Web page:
Monday, July 27, 2009

Making eggshells from eggs

The other night I went out to a pub with some friends to celebrate my imminent departure. We had a jovial time until, at the end of the night, unpleasantness struck. Without getting too specific, one friend started a fight in the street and the other friend came to his defense. Both ended up with bloodly lips (multiple taxi drivers came to the defense of the other guy) and the three of us were forced to explain the situation to the police (well, I didn't have to explain anything other than that I wasn't part of the fisticuffs).

This event put a damper on the evening and really pissed me off. There is almost no situation where violence is called for and the contretemps certainly could have been avoided with a dash of prudence. Unfortunately, there's no reasoning with drunken stupor.

When I talked to the implicated the following day, they both had varying explanations for the unfortunate event. The friend who started it claims he remembers everything except who threw the first punch. His lack of memory a convenient form of ego protection since, without any physical provocation at all, he started the blowup with a full on, open hand slap to the other guy's face and then chased after the dude swinging wildly, hitting mostly air, and falling flat on his drunk ass at least three times. A small part of me, a very small part, was in hysterics with his clown show of brawling.

The conclusion of this event was anti-climactic. The police didn't do anything aside from annoy us. The other guy took off. And the one taxi driver who claimed that my friend had damaged his cab during the fight refused to produce the taxi or any witnesses and was eventually ignored by the police.

The emotional after effect is more long lasting. I'm still pissed off at my friend. But I'm reserving my anger for an appropriate moment mostly because he's in a downward, depressive cycle that has no clear end in sight. His alcoholism is on the verge of being converted into a chronic disease, a symptom of obvious psychological trauma which I'll not theorize about in this space. Unfortunately, this friend suffers from an advanced case of pride and that makes broaching the subject extremely difficult to impossible. Another friend did talk to this individual about a year ago and that created so much huffing and puffing that the two didn't speak for a solid year.

A part of me would like to judge my friend, speak harsh words, explode with righteous outrage. But I won't do that and not just for pragmatic reasons. No, I won't judge him because I tend to think that when we look at others and see things we do not like, things that we judge, things that are revolting to us, that our revulsion, judgements, and dislikes are a form of ego protection. The things that provoke strong dislikes in others are things that are usually reflected in some part of our own being. Or, to put is more squarely, we tend to judge others for things that are or could be present in ourselves.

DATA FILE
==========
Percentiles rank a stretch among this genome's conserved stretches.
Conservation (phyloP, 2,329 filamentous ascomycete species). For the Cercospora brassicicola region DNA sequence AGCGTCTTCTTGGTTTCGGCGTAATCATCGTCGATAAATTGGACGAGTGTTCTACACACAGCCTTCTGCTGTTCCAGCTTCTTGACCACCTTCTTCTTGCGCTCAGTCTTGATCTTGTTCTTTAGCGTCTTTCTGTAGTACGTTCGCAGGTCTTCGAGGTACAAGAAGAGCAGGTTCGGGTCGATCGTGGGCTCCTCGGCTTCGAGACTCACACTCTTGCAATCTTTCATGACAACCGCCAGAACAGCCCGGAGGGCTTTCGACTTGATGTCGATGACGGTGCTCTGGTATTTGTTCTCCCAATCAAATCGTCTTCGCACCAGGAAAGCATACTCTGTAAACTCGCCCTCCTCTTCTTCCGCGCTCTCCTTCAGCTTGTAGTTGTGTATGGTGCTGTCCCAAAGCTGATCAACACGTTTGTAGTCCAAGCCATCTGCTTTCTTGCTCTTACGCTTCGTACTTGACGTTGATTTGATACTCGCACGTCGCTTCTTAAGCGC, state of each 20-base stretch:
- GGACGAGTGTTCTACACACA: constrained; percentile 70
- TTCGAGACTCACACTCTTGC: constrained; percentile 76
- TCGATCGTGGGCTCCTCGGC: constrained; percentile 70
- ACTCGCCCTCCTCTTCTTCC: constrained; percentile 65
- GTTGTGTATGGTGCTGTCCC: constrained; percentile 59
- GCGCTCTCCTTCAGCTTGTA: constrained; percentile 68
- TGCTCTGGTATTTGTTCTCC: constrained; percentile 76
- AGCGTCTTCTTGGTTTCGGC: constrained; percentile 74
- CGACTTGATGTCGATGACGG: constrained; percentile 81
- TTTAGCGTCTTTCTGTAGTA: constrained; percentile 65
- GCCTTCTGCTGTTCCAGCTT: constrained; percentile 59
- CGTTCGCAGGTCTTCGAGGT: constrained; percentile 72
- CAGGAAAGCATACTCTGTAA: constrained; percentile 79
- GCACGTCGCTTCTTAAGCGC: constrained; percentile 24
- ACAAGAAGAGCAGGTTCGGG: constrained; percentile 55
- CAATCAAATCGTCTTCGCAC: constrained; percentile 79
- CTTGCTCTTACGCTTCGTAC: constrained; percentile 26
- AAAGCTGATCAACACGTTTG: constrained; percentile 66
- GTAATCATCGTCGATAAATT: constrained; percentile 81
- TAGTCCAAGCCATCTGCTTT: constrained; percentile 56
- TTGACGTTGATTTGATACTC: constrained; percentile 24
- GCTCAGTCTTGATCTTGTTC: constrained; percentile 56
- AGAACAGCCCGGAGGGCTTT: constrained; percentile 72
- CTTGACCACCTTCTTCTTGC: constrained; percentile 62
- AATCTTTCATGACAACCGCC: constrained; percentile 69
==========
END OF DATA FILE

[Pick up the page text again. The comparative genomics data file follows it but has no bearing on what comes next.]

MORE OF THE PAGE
For the last several days, I have thought about the event, my friend, and the subsequent going away party we had on Saturday night (in which I drank nothing stronger than orange juice and my friend got tanked again). And while a small part of me continues to be angry with him, most of me just feels sad for him. I think I have a pretty good handle on his emotional situation, I think if he was willing to open up to me I could help him by listening and offering some small advice. Yet, I know that he'll never let me in because to do so would be to admit weakness and he is too proud to do so.

Instead, I'm leaving the country with only a tiny bit of hope that he will right his ship and begin to address that which ails him. I have no great confidence in that hope and I know that I will continue to think of creative ways in which I can deliver the messages I need to deliver. But for now, I feel more useless than useful. I feel as if a friend is drowning in the ocean and ignoring every lifejacket thrown his way. As I learned much earlier in life, I can't jump down the rabbit hole with him even though the alternative is to do nothing.



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